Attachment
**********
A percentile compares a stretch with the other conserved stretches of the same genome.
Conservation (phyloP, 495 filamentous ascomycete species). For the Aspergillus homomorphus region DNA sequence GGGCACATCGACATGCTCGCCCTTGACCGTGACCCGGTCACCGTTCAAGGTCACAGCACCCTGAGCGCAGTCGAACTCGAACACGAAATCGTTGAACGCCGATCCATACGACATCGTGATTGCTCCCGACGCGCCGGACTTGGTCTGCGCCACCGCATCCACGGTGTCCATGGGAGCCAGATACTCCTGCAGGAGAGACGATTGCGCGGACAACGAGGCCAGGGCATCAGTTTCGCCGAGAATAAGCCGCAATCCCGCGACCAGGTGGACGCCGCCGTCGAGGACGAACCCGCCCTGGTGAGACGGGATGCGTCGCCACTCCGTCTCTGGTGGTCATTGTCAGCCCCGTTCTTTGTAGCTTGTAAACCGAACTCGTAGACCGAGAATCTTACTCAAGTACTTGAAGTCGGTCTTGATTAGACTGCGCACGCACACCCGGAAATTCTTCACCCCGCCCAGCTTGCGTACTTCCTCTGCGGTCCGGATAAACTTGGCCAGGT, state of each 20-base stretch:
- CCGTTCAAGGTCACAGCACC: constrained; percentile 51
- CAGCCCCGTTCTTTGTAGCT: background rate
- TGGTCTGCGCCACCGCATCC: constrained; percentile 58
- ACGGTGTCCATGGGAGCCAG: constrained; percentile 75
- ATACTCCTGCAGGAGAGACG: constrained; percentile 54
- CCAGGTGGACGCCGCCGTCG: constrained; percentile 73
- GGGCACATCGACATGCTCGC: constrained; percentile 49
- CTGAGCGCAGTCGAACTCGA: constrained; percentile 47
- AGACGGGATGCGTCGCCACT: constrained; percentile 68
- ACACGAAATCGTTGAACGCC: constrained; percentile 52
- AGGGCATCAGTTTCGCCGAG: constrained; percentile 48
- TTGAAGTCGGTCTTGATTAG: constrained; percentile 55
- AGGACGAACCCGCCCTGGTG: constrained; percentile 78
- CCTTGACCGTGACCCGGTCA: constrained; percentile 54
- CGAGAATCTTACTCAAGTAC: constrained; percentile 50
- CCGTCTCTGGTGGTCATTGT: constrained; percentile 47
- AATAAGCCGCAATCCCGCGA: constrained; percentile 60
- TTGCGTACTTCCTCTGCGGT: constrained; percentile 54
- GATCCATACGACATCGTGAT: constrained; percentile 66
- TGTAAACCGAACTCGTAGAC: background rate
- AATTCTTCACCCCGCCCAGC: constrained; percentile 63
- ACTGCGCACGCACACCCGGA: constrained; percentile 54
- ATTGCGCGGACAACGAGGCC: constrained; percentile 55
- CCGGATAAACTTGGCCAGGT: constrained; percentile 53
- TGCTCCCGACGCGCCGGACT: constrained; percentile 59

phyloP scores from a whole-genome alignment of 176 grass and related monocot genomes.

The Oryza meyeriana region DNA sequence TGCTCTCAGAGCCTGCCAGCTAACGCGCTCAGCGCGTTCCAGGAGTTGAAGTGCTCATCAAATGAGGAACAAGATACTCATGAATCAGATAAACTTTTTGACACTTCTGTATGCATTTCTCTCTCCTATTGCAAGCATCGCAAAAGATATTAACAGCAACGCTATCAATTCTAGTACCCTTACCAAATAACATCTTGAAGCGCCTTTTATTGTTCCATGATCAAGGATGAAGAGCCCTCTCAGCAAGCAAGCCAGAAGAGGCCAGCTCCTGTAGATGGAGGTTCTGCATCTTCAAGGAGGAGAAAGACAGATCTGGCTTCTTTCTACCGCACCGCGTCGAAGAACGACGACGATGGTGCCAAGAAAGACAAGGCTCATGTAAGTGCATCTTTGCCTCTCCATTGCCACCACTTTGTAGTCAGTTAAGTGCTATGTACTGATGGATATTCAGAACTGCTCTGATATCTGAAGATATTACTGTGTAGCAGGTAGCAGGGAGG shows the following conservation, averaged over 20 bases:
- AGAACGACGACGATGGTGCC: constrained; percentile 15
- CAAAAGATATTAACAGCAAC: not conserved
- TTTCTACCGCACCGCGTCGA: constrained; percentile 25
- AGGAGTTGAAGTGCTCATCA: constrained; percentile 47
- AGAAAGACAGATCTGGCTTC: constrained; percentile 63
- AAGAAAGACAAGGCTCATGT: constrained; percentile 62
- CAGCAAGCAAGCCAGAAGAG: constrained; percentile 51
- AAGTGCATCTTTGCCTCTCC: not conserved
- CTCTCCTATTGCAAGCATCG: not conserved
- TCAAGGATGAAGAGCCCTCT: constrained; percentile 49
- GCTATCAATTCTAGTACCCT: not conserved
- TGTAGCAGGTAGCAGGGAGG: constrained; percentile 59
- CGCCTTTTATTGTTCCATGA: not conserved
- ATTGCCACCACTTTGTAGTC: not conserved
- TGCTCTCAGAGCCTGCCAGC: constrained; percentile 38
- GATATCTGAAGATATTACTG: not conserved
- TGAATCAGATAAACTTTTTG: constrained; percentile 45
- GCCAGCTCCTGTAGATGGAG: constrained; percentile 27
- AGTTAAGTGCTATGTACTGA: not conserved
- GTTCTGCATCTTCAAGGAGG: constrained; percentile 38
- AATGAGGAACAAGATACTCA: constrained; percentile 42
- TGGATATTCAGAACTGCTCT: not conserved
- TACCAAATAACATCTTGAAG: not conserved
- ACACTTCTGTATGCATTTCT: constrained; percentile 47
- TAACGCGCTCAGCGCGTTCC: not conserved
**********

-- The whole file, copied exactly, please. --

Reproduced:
A percentile compares a stretch with the other conserved stretches of the same genome.
Conservation (phyloP, 495 filamentous ascomycete species). For the Aspergillus homomorphus region DNA sequence GGGCACATCGACATGCTCGCCCTTGACCGTGACCCGGTCACCGTTCAAGGTCACAGCACCCTGAGCGCAGTCGAACTCGAACACGAAATCGTTGAACGCCGATCCATACGACATCGTGATTGCTCCCGACGCGCCGGACTTGGTCTGCGCCACCGCATCCACGGTGTCCATGGGAGCCAGATACTCCTGCAGGAGAGACGATTGCGCGGACAACGAGGCCAGGGCATCAGTTTCGCCGAGAATAAGCCGCAATCCCGCGACCAGGTGGACGCCGCCGTCGAGGACGAACCCGCCCTGGTGAGACGGGATGCGTCGCCACTCCGTCTCTGGTGGTCATTGTCAGCCCCGTTCTTTGTAGCTTGTAAACCGAACTCGTAGACCGAGAATCTTACTCAAGTACTTGAAGTCGGTCTTGATTAGACTGCGCACGCACACCCGGAAATTCTTCACCCCGCCCAGCTTGCGTACTTCCTCTGCGGTCCGGATAAACTTGGCCAGGT, state of each 20-base stretch:
- CCGTTCAAGGTCACAGCACC: constrained; percentile 51
- CAGCCCCGTTCTTTGTAGCT: background rate
- TGGTCTGCGCCACCGCATCC: constrained; percentile 58
- ACGGTGTCCATGGGAGCCAG: constrained; percentile 75
- ATACTCCTGCAGGAGAGACG: constrained; percentile 54
- CCAGGTGGACGCCGCCGTCG: constrained; percentile 73
- GGGCACATCGACATGCTCGC: constrained; percentile 49
- CTGAGCGCAGTCGAACTCGA: constrained; percentile 47
- AGACGGGATGCGTCGCCACT: constrained; percentile 68
- ACACGAAATCGTTGAACGCC: constrained; percentile 52
- AGGGCATCAGTTTCGCCGAG: constrained; percentile 48
- TTGAAGTCGGTCTTGATTAG: constrained; percentile 55
- AGGACGAACCCGCCCTGGTG: constrained; percentile 78
- CCTTGACCGTGACCCGGTCA: constrained; percentile 54
- CGAGAATCTTACTCAAGTAC: constrained; percentile 50
- CCGTCTCTGGTGGTCATTGT: constrained; percentile 47
- AATAAGCCGCAATCCCGCGA: constrained; percentile 60
- TTGCGTACTTCCTCTGCGGT: constrained; percentile 54
- GATCCATACGACATCGTGAT: constrained; percentile 66
- TGTAAACCGAACTCGTAGAC: background rate
- AATTCTTCACCCCGCCCAGC: constrained; percentile 63
- ACTGCGCACGCACACCCGGA: constrained; percentile 54
- ATTGCGCGGACAACGAGGCC: constrained; percentile 55
- CCGGATAAACTTGGCCAGGT: constrained; percentile 53
- TGCTCCCGACGCGCCGGACT: constrained; percentile 59

phyloP scores from a whole-genome alignment of 176 grass and related monocot genomes.

The Oryza meyeriana region DNA sequence TGCTCTCAGAGCCTGCCAGCTAACGCGCTCAGCGCGTTCCAGGAGTTGAAGTGCTCATCAAATGAGGAACAAGATACTCATGAATCAGATAAACTTTTTGACACTTCTGTATGCATTTCTCTCTCCTATTGCAAGCATCGCAAAAGATATTAACAGCAACGCTATCAATTCTAGTACCCTTACCAAATAACATCTTGAAGCGCCTTTTATTGTTCCATGATCAAGGATGAAGAGCCCTCTCAGCAAGCAAGCCAGAAGAGGCCAGCTCCTGTAGATGGAGGTTCTGCATCTTCAAGGAGGAGAAAGACAGATCTGGCTTCTTTCTACCGCACCGCGTCGAAGAACGACGACGATGGTGCCAAGAAAGACAAGGCTCATGTAAGTGCATCTTTGCCTCTCCATTGCCACCACTTTGTAGTCAGTTAAGTGCTATGTACTGATGGATATTCAGAACTGCTCTGATATCTGAAGATATTACTGTGTAGCAGGTAGCAGGGAGG shows the following conservation, averaged over 20 bases:
- AGAACGACGACGATGGTGCC: constrained; percentile 15
- CAAAAGATATTAACAGCAAC: not conserved
- TTTCTACCGCACCGCGTCGA: constrained; percentile 25
- AGGAGTTGAAGTGCTCATCA: constrained; percentile 47
- AGAAAGACAGATCTGGCTTC: constrained; percentile 63
- AAGAAAGACAAGGCTCATGT: constrained; percentile 62
- CAGCAAGCAAGCCAGAAGAG: constrained; percentile 51
- AAGTGCATCTTTGCCTCTCC: not conserved
- CTCTCCTATTGCAAGCATCG: not conserved
- TCAAGGATGAAGAGCCCTCT: constrained; percentile 49
- GCTATCAATTCTAGTACCCT: not conserved
- TGTAGCAGGTAGCAGGGAGG: constrained; percentile 59
- CGCCTTTTATTGTTCCATGA: not conserved
- ATTGCCACCACTTTGTAGTC: not conserved
- TGCTCTCAGAGCCTGCCAGC: constrained; percentile 38
- GATATCTGAAGATATTACTG: not conserved
- TGAATCAGATAAACTTTTTG: constrained; percentile 45
- GCCAGCTCCTGTAGATGGAG: constrained; percentile 27
- AGTTAAGTGCTATGTACTGA: not conserved
- GTTCTGCATCTTCAAGGAGG: constrained; percentile 38
- AATGAGGAACAAGATACTCA: constrained; percentile 42
- TGGATATTCAGAACTGCTCT: not conserved
- TACCAAATAACATCTTGAAG: not conserved
- ACACTTCTGTATGCATTTCT: constrained; percentile 47
- TAACGCGCTCAGCGCGTTCC: not conserved